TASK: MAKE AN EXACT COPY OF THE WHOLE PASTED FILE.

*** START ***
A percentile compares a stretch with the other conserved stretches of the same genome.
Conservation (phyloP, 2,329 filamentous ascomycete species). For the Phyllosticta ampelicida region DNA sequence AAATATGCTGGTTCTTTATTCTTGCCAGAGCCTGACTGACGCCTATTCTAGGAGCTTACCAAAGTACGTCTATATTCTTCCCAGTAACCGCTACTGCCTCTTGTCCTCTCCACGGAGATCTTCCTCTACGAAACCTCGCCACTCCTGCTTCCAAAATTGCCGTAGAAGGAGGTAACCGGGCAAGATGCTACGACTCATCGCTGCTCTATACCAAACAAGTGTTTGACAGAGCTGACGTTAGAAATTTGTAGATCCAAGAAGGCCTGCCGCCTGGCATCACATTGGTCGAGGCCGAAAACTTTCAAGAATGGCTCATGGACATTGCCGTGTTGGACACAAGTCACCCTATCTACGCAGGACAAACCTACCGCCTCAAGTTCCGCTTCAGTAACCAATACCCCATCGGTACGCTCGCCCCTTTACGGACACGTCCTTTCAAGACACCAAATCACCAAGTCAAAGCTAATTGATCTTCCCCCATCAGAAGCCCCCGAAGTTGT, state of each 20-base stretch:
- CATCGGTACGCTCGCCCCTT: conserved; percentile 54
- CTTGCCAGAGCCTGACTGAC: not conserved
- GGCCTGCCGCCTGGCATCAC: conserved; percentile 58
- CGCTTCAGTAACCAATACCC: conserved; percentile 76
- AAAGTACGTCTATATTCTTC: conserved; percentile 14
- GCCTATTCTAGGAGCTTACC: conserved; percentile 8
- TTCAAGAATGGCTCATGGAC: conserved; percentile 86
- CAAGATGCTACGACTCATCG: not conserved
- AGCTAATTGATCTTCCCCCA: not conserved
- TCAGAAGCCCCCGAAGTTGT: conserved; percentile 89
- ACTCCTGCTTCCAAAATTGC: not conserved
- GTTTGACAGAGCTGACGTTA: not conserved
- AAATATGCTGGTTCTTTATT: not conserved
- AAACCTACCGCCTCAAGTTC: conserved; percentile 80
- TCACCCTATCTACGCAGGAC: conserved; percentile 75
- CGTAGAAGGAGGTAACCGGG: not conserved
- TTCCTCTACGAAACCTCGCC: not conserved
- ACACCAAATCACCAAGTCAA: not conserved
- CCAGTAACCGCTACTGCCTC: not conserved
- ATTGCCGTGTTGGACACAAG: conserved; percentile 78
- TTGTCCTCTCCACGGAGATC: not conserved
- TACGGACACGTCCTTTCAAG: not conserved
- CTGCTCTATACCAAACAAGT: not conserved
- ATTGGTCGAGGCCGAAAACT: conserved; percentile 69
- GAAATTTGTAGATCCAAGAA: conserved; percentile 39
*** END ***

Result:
A percentile compares a stretch with the other conserved stretches of the same genome.
Conservation (phyloP, 2,329 filamentous ascomycete species). For the Phyllosticta ampelicida region DNA sequence AAATATGCTGGTTCTTTATTCTTGCCAGAGCCTGACTGACGCCTATTCTAGGAGCTTACCAAAGTACGTCTATATTCTTCCCAGTAACCGCTACTGCCTCTTGTCCTCTCCACGGAGATCTTCCTCTACGAAACCTCGCCACTCCTGCTTCCAAAATTGCCGTAGAAGGAGGTAACCGGGCAAGATGCTACGACTCATCGCTGCTCTATACCAAACAAGTGTTTGACAGAGCTGACGTTAGAAATTTGTAGATCCAAGAAGGCCTGCCGCCTGGCATCACATTGGTCGAGGCCGAAAACTTTCAAGAATGGCTCATGGACATTGCCGTGTTGGACACAAGTCACCCTATCTACGCAGGACAAACCTACCGCCTCAAGTTCCGCTTCAGTAACCAATACCCCATCGGTACGCTCGCCCCTTTACGGACACGTCCTTTCAAGACACCAAATCACCAAGTCAAAGCTAATTGATCTTCCCCCATCAGAAGCCCCCGAAGTTGT, state of each 20-base stretch:
- CATCGGTACGCTCGCCCCTT: conserved; percentile 54
- CTTGCCAGAGCCTGACTGAC: not conserved
- GGCCTGCCGCCTGGCATCAC: conserved; percentile 58
- CGCTTCAGTAACCAATACCC: conserved; percentile 76
- AAAGTACGTCTATATTCTTC: conserved; percentile 14
- GCCTATTCTAGGAGCTTACC: conserved; percentile 8
- TTCAAGAATGGCTCATGGAC: conserved; percentile 86
- CAAGATGCTACGACTCATCG: not conserved
- AGCTAATTGATCTTCCCCCA: not conserved
- TCAGAAGCCCCCGAAGTTGT: conserved; percentile 89
- ACTCCTGCTTCCAAAATTGC: not conserved
- GTTTGACAGAGCTGACGTTA: not conserved
- AAATATGCTGGTTCTTTATT: not conserved
- AAACCTACCGCCTCAAGTTC: conserved; percentile 80
- TCACCCTATCTACGCAGGAC: conserved; percentile 75
- CGTAGAAGGAGGTAACCGGG: not conserved
- TTCCTCTACGAAACCTCGCC: not conserved
- ACACCAAATCACCAAGTCAA: not conserved
- CCAGTAACCGCTACTGCCTC: not conserved
- ATTGCCGTGTTGGACACAAG: conserved; percentile 78
- TTGTCCTCTCCACGGAGATC: not conserved
- TACGGACACGTCCTTTCAAG: not conserved
- CTGCTCTATACCAAACAAGT: not conserved
- ATTGGTCGAGGCCGAAAACT: conserved; percentile 69
- GAAATTTGTAGATCCAAGAA: conserved; percentile 39